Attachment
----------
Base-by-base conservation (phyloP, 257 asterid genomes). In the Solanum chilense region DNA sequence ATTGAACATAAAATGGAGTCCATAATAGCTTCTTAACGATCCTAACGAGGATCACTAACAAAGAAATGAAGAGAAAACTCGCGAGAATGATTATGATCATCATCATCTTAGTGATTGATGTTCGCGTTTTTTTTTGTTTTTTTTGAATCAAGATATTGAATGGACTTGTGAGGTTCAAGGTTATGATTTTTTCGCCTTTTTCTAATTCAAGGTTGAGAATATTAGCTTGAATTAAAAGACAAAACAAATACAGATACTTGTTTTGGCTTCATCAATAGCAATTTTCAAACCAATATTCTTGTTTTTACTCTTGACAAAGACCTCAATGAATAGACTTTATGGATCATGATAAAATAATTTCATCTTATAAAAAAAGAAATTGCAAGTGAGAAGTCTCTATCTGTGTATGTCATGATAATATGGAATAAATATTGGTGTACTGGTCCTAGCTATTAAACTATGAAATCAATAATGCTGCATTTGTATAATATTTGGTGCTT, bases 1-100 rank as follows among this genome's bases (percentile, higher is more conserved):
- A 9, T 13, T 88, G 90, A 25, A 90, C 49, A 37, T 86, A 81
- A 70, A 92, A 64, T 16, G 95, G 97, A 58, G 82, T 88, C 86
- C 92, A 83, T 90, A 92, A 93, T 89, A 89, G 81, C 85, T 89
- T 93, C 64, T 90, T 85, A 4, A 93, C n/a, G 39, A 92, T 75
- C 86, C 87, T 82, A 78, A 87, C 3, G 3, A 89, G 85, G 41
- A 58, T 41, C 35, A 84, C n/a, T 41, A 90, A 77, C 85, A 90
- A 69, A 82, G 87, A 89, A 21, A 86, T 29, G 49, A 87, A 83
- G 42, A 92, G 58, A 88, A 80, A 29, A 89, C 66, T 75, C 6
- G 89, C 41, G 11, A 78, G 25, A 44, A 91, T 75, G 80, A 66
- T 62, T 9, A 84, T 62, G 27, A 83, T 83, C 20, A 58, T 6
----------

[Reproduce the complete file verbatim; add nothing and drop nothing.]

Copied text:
Base-by-base conservation (phyloP, 257 asterid genomes). In the Solanum chilense region DNA sequence ATTGAACATAAAATGGAGTCCATAATAGCTTCTTAACGATCCTAACGAGGATCACTAACAAAGAAATGAAGAGAAAACTCGCGAGAATGATTATGATCATCATCATCTTAGTGATTGATGTTCGCGTTTTTTTTTGTTTTTTTTGAATCAAGATATTGAATGGACTTGTGAGGTTCAAGGTTATGATTTTTTCGCCTTTTTCTAATTCAAGGTTGAGAATATTAGCTTGAATTAAAAGACAAAACAAATACAGATACTTGTTTTGGCTTCATCAATAGCAATTTTCAAACCAATATTCTTGTTTTTACTCTTGACAAAGACCTCAATGAATAGACTTTATGGATCATGATAAAATAATTTCATCTTATAAAAAAAGAAATTGCAAGTGAGAAGTCTCTATCTGTGTATGTCATGATAATATGGAATAAATATTGGTGTACTGGTCCTAGCTATTAAACTATGAAATCAATAATGCTGCATTTGTATAATATTTGGTGCTT, bases 1-100 rank as follows among this genome's bases (percentile, higher is more conserved):
- A 9, T 13, T 88, G 90, A 25, A 90, C 49, A 37, T 86, A 81
- A 70, A 92, A 64, T 16, G 95, G 97, A 58, G 82, T 88, C 86
- C 92, A 83, T 90, A 92, A 93, T 89, A 89, G 81, C 85, T 89
- T 93, C 64, T 90, T 85, A 4, A 93, C n/a, G 39, A 92, T 75
- C 86, C 87, T 82, A 78, A 87, C 3, G 3, A 89, G 85, G 41
- A 58, T 41, C 35, A 84, C n/a, T 41, A 90, A 77, C 85, A 90
- A 69, A 82, G 87, A 89, A 21, A 86, T 29, G 49, A 87, A 83
- G 42, A 92, G 58, A 88, A 80, A 29, A 89, C 66, T 75, C 6
- G 89, C 41, G 11, A 78, G 25, A 44, A 91, T 75, G 80, A 66
- T 62, T 9, A 84, T 62, G 27, A 83, T 83, C 20, A 58, T 6